The hackathon focused on Earth and space science, technology, and exploration.
In 2022, Space Apps introduced the Global Live event which streamed live from Space Apps Instagram. During the event, Space Apps GO Team members highlighted Local Events in Madrid, Spain; Pretoria, South Africa; and New York City in real-time.
The 2022 Space Apps Challenge Winners Announcement was announced live from NASA's Goddard Space Flight Center in Greenbelt, Maryland.
Space Agency Partners: Australian Space Agency, Brazilian Space Agency, Canadian Space Agency, ESA (European Space Agency), Indian Space Research Organization, Japan Aerospace Exploration Agency, Mexican Space Agency, National Space Activities Commission of Argentina, National Space Science Agency of Bahrain, Paraguayan Space Agency, and the South African National Space Agency.
Experts from NASA, partner space agencies, and industry evaluate projects submissions nominated for Global Awards by Local Leads to select winners. Award categories have varied over the years.
|Year||Most Disruptive||Most Innovative||Best Use of Data||Most Inspiring||Galactic Impact||People's Choice|
|2012  ||Growing Fruits: Pineapple Project||Strange Desk||Vicar2png||Planet Hopper Archived 2016-04-15 at the Wayback Machine||Growers Nation||Bit Harvester|
|Year||Best Mission Concept||Best Use of Hardware||Best Use of Data||Most Inspiring||Galactic Impact||People's Choice|
|2013  ||Popeye on Mars Archived 2016-04-15 at the Wayback Machine||ISS Base Station Archived 2016-04-15 at the Wayback Machine||Sol Archived 2016-04-15 at the Wayback Machine||T-10 Archived 2016-04-15 at the Wayback Machine||NASA Greener Cities Archived 2016-04-15 at the Wayback Machine||ChicksBook Archived 2016-04-15 at the Wayback Machine|
|2014  ||Aurora Wearables: Fashion meets Function||Android Base Station||SkyWatch||Yorbit||SkySnapper||Next Vision (Space Helmet)|
|2015 ||Arachnobeea||Valkyrie||NY Space Tag||Robot Tracking and Sensing||CROPP||NatEv Explorer|
|2016 ||FractalNet Archived 2016-08-27 at the Wayback Machine||Canaria Archived 2016-08-27 at the Wayback Machine||Scintilla Archived 2016-08-27 at the Wayback Machine||Kid on the Moon Archived 2016-08-27 at the Wayback Machine||L.I.V.E. Glacier Project Archived 2016-08-27 at the Wayback Machine||Mars Hopper|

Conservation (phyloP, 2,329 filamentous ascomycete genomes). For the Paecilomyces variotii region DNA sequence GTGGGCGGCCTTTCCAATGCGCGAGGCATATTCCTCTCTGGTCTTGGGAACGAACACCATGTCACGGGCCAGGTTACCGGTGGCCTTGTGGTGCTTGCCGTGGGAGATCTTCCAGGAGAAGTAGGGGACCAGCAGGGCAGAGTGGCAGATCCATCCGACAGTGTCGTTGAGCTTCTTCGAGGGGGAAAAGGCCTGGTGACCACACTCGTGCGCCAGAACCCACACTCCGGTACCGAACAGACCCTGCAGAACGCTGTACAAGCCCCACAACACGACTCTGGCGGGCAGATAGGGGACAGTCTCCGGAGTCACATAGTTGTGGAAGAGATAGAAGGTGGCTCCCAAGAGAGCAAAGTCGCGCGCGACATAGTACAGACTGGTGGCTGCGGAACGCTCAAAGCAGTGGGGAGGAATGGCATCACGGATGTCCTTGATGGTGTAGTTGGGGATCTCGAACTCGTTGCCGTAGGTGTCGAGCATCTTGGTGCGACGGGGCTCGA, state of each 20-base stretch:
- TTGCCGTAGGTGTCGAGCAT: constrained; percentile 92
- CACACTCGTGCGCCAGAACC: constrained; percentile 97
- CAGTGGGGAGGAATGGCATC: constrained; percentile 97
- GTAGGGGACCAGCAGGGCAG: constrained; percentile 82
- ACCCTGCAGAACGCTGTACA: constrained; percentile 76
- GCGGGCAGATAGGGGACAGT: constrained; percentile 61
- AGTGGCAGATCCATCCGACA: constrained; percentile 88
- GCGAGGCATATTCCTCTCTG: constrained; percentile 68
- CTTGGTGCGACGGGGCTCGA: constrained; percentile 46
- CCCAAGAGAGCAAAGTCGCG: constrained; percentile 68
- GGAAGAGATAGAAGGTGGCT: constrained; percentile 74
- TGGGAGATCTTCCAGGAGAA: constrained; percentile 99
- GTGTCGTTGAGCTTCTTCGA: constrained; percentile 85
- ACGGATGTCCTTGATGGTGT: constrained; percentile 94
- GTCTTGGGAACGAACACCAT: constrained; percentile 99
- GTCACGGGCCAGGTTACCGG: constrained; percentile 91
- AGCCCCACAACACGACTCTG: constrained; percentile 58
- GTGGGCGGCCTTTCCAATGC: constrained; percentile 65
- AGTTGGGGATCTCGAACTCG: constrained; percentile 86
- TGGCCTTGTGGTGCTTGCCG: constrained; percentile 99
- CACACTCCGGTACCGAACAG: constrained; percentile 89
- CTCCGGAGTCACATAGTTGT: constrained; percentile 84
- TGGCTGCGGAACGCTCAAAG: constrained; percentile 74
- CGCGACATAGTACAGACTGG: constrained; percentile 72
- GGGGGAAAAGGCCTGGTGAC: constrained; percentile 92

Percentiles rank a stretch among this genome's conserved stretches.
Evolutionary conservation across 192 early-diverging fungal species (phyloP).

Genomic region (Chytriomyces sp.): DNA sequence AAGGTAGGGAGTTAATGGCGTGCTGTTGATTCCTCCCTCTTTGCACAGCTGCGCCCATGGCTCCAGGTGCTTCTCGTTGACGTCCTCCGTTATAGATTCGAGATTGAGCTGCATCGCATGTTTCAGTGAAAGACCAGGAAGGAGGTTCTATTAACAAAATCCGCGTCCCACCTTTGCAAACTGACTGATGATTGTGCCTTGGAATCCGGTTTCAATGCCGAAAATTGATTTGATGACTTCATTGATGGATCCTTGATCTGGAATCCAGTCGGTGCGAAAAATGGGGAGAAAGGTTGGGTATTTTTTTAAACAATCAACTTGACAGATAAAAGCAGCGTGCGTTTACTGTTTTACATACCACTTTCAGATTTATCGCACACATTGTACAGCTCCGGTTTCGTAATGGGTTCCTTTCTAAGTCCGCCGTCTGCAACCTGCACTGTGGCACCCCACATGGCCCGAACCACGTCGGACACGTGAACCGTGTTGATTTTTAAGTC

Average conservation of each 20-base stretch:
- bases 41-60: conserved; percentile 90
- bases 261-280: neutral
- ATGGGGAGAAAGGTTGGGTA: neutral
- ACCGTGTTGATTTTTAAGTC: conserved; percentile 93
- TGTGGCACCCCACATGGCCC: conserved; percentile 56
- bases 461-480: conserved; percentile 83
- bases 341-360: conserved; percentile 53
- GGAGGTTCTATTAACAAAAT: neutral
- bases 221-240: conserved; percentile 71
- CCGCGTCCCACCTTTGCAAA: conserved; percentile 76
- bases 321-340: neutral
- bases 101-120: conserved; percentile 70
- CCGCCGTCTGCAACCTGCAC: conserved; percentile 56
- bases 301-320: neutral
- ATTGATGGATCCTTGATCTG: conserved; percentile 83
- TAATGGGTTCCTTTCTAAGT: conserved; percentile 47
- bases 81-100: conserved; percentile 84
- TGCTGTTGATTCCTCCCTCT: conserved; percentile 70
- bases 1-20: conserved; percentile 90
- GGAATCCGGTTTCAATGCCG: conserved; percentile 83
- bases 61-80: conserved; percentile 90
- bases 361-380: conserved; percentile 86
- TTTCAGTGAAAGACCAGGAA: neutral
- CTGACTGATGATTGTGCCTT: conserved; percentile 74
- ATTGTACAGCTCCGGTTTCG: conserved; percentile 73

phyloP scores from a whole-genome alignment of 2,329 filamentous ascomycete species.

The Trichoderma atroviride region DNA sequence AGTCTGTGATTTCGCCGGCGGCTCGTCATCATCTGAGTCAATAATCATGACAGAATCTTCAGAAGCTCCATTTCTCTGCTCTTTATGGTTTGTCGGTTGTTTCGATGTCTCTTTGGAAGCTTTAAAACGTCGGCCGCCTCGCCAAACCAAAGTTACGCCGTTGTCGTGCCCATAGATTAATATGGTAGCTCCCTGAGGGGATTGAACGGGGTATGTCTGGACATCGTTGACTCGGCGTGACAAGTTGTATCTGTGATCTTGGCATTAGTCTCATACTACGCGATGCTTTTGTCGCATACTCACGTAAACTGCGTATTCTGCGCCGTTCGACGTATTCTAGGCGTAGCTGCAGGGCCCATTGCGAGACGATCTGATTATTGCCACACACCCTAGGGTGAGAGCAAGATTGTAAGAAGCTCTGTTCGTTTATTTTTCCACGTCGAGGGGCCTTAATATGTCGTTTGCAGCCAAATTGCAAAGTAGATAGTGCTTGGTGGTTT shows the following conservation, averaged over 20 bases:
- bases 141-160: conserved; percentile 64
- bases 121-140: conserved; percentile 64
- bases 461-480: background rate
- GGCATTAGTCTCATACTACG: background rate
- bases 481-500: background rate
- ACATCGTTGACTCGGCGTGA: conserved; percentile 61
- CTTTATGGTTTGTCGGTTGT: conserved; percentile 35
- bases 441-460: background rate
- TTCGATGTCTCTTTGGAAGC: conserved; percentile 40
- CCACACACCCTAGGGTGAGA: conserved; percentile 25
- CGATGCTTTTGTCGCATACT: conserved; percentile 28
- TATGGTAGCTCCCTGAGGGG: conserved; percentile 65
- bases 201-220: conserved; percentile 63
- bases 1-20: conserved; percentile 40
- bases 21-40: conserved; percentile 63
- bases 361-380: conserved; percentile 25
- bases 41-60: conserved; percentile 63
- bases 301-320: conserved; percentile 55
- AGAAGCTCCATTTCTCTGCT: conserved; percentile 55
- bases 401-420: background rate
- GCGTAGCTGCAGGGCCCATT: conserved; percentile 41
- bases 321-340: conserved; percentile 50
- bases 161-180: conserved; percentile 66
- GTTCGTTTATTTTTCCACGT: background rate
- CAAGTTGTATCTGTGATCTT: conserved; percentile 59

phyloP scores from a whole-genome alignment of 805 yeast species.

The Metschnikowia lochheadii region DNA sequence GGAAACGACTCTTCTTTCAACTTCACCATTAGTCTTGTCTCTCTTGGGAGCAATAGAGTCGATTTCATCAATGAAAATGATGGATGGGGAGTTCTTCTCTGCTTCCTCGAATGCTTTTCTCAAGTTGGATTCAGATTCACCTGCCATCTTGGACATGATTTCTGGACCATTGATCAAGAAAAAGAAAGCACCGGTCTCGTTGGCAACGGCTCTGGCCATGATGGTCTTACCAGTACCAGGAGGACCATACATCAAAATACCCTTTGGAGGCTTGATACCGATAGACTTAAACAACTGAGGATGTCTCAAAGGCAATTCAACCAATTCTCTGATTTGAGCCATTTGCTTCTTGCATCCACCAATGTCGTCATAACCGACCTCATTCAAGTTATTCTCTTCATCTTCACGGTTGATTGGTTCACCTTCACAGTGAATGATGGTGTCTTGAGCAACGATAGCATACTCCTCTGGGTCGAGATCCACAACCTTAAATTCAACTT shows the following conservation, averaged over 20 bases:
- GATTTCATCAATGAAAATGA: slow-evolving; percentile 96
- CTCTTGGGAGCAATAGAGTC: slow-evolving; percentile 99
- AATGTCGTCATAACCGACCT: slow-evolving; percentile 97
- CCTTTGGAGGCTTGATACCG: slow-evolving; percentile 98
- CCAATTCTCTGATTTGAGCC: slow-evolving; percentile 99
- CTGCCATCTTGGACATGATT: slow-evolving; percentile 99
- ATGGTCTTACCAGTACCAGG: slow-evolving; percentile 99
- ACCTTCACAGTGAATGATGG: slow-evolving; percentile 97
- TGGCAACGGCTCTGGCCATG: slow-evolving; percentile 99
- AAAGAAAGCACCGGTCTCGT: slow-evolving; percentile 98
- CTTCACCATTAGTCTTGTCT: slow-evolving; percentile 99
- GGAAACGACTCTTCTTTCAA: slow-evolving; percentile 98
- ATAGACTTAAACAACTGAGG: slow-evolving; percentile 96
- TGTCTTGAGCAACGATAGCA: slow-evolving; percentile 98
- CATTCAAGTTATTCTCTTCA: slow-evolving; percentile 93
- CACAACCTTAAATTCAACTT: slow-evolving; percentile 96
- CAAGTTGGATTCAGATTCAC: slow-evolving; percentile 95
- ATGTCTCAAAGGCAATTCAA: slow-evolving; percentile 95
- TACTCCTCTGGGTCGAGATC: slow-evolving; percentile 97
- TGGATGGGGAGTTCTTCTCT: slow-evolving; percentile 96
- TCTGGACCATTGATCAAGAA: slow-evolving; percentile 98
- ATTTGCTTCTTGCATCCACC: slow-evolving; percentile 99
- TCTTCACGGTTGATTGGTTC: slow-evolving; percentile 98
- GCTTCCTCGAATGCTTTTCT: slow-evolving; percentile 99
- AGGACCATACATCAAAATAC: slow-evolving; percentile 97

|2017 ||Space Bar||HALA||Lemon Py||Grovr||Radaway||NestFold|
|Year||Best Mission Concept||Best Use of Hardware||Best Use of Data||Most Inspirational||Galactic Impact||Best Use of Science|
|2018 ||that-vr-team||DeltaProtocol||Olik||iNON||Salinity||Pillars of Creation|
|2019 ||c.a.w.s.t.o.n.||Cafeína||AEDES project||StarStruck||Massa||The Great Bloom Theory|
|Year||Best Mission Concept||Best Use of Technology||Best Use of Data||Most Inspirational||Galactic Impact||Best Use of Science|
|Special COVID-19 edition ||Shelter in Space||Elavo||G.I.D.E.O.N.||The Masked Scales||PANAL||Michiganders Researching Coronavirus|
|2020 ||Loud and Clear||FireWay||Monsoon Overflow||
A.I. ltruistics: A.I. Heroes
& Team Twilight
|Year||Best Mission Concept||Best Use of Technology||Best Use of Data||Most Inspirational||Galactic Impact||Local Impact||Global Connection||Best Storytelling||Art and Technology||Best Use of Science|
|Special COVID-19 edition||Shelter in Space||Elavo||G.I.D.E.O.N.||The Masked Scales||PANAL||N/A||N/A||N/A||N/A||Michiganders Researching Coronavirus|
|2020||Loud and Clear||FireWay||Monsoon Overflow||A.I. ltruistics: A.I. Heroes||Project L.L.O.C.U.S.T||N/A||N/A||N/A||N/A||ASPIRE|
|2021||Mohakash||Change Maker||Cambridge Asteroids||Bioshi||4 Seeds||Landslide Detection Squad||Eagle AI||Space Travelers||Jimmy in the Box||Ani's Cuff|
|2022||Mars 3D Home||tAMing particles||Starflock||Team Diamonds||Selene||Brute Force||Standard NCTUCS Student||MIMBI||Earth, Wind, and Flare||What's New?|
Space Apps on social media reaches audiences across the globe with the hashtag, #SpaceApps. The social following has grown to thousands on Instagram, Twitter, Facebook, and YouTube, and in 2022 social mentions had a reach of 755 million. Space Apps socials exclusively feature live events such as with former NASA astronaut, Cady Coleman, Dr. Keith Gaddis, NASA Leadership, and more.